TrainerRoad vs. Peloton

My office had a small gym that included Pelotons and their memberships. Easy to use with the instructors telling you ranges of resistance (and the bike adjusting with the turn of a wheel) and cadence. With Covid, I’m working from home. Got a 27 speed bike and a CycleOps Fluid2 trainer and bought the Wahoo cadence and speed sensors and now looking to ride indoors. So the really basic question is…how do I use TrainerRoad? Not really a bike rider before so I was learning the gears on the fly when hitting hills or flat roads (and forgetting which was for hills or flat roads by the time I took the bike out again) but not sure if that even equates since I don’t have a smart trainer.

If this is already posted somewhere, please point it out. Any help is appreciated. Thanks.

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Decide what time you want to spend training. Then pick a base plan - the first thing you should do is a ramp test that determines an anchor point for your training. It’s dead easy - you can’t beat the test and you go until you can’t go anymore. Your legs and mind will pull the plug for you.
Thetes a few posts on it… To say the least.

Then you just get to hurt yourself on a regular basis depending on your plan and start finding out stuff on here.

Great supportive forum :+1:t2:

Well…Peloton has it’s place in encouraging people to exercise and if people need the social side of it plus all the extra bits to get them on the bike that is fair enough (especially as you say your employer supplies it…that is one of the huge stumbling blocks IMHO - for the price of the bike you could have a great smart trainer set up with a bike you could take outside and have a subscription to TR, Zwift and Sufferfest for the monthly cost). As you can see I am not a peloton fan if you WANT to become serious about your cycling. If you do set the trainer up with the sensor which will give you virtual power (that’s ok as it is consistency of data which is important not accuracy). Then I would suggest that you do 2-3 weeks of just using the easy endurance 1 hour sessions - like Pettit, Bald Knob, Baxter -2 etc at a low power just to get use to it. Then do a ramp test (you are supposed to start with that but if you have no experience of throwing the kitchen sink at a session it may be a shock as your first session.) Then pick SSBLV and have a go at block 1 - be prepared to turn down the intensity a bit as LV only has 3 rides/week but they are tough - otherwise you get little TSS. Then after 6 weeks retest and if you had to turn down the intensity I would complete LV1 again. If not go on to LV2. After that you have to decide what type of rider you are for build. I time trial so always do Sustained power build but General build is a good allrounder - obviously! Hope it goes well for you - it’s the best sport in the world - and the TR community - are great - even though I have never met any of them! :laughing:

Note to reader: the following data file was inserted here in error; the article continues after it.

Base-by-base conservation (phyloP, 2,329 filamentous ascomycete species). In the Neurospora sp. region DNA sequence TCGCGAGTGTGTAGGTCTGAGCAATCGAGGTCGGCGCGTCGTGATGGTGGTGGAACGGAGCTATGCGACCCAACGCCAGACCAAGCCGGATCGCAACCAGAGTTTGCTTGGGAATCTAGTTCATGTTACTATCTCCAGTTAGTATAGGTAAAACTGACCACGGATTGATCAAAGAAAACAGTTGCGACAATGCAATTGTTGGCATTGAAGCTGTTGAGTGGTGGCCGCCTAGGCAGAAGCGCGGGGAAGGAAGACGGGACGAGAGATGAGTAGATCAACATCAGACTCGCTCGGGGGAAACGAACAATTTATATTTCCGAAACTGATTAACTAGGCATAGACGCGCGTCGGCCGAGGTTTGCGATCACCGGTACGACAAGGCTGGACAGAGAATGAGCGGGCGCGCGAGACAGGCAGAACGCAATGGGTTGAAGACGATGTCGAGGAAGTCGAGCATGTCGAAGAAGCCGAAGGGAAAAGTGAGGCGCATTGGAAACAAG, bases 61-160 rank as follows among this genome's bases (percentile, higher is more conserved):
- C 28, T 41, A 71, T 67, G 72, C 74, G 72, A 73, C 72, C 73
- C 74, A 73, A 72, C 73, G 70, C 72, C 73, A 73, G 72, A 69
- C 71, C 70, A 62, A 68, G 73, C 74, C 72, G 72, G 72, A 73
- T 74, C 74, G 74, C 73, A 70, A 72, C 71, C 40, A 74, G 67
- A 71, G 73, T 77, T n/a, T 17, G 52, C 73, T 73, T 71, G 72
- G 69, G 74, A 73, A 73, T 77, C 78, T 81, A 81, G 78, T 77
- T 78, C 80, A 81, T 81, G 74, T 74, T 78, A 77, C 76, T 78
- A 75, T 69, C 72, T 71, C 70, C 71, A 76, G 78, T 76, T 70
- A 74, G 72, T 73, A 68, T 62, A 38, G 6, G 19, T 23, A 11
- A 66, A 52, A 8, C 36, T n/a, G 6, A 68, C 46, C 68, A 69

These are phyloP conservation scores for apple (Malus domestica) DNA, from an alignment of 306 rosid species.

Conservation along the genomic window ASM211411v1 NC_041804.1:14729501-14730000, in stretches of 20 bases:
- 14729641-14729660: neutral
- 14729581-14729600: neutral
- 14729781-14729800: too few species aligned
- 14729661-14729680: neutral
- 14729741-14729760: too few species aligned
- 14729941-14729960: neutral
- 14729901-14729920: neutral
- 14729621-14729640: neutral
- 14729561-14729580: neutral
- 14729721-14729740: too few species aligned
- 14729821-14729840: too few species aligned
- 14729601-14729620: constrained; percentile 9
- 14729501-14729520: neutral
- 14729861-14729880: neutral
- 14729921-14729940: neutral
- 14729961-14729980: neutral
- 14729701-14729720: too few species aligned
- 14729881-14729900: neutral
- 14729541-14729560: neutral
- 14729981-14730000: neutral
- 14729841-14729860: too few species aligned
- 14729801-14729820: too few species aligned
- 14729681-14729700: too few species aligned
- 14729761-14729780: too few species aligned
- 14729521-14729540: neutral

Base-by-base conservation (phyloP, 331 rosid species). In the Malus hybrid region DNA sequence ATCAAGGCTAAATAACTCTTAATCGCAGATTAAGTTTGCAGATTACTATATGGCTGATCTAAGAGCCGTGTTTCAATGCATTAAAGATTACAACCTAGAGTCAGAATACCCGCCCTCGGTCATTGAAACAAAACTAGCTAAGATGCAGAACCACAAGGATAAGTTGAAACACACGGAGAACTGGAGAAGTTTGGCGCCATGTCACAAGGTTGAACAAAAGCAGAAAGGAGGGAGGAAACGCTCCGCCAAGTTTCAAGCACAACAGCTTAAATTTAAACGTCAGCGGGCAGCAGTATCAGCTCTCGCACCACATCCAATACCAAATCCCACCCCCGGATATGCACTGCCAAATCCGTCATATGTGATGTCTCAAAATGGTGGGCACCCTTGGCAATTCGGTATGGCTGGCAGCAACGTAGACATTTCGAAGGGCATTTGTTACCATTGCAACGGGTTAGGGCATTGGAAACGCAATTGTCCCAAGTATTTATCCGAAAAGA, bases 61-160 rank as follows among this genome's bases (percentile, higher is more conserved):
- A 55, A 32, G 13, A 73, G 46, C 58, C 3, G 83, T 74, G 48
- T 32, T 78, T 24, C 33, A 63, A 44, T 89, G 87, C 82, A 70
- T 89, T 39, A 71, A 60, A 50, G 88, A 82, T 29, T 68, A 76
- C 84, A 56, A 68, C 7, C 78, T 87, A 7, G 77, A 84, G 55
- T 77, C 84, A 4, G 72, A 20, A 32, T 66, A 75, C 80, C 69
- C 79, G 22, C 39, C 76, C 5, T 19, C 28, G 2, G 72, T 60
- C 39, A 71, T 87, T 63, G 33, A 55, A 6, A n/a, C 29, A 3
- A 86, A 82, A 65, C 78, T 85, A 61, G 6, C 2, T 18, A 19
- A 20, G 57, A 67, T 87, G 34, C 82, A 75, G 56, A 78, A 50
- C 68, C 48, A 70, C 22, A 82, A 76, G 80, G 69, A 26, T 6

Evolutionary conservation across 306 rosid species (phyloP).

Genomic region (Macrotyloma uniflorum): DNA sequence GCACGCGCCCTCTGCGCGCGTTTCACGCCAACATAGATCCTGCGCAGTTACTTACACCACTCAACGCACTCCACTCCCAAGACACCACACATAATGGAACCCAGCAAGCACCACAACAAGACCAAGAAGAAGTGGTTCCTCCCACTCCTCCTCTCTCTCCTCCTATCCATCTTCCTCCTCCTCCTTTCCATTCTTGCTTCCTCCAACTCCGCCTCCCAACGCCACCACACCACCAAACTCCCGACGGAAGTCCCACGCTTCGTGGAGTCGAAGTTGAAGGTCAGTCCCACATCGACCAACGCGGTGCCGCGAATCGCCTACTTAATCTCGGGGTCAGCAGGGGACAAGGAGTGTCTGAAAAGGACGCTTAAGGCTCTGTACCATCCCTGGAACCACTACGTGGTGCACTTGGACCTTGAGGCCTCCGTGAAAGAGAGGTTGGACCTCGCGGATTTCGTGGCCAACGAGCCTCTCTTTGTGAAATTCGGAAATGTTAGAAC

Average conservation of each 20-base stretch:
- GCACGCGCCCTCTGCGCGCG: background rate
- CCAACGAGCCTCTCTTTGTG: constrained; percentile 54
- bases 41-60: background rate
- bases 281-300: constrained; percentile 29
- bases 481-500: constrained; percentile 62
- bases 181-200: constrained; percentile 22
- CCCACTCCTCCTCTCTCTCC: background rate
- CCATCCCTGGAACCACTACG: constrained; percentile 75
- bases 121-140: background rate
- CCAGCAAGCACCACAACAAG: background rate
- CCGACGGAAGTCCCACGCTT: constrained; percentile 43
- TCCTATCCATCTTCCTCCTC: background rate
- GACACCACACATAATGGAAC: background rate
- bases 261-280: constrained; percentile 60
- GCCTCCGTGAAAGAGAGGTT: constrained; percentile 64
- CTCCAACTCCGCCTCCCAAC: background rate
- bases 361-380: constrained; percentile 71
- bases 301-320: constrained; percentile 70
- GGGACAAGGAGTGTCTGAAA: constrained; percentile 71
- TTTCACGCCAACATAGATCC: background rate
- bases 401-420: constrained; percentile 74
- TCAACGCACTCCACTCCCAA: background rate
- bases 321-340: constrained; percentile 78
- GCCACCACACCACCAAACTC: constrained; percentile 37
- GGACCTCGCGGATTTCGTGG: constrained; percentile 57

id say to start with this section

TrainerRoad workouts are power-based, but I don’t believe your trainer has a direct power reading - so you’ll need to set your account up to use VirtualPower, like this:

TrainerRoad is quite goal-oriented - so before you start, it helps to have an idea what you want to get out of it. If you don’t have a specific race or event in mind, that doesn’t matter - just pick a plan that you feels matches your interest or motivation. Or post on this forum…

As noted above, TR is really goal-based. Even if you don’t see yourself competing in races, decide what type of outdoor or indoor ride is your “priority”.

Set up your “virtual power” if your trainer doesn’t have “actual” power. There’s a post already how to do that.

I’d say, ride a week or two with the same perceived exertion (during self-planned free-rides) as you would have experienced on your peloton class, then pick the plan that most closely matches your “goal ride.” Plan builder literally lets you pick a goal date, race type, intensity, length and then will build the weekly plans for you. The first workout of plan-builder will be the TR ramp test which will set your power targets.

TR will require a greater enthusiasm for the goal (internal motivation) than an instructor-led, streamed classes with a sweaty sexy encouragement personality on the monitor, but you can always supplement your motivation with whatever will keep your attention.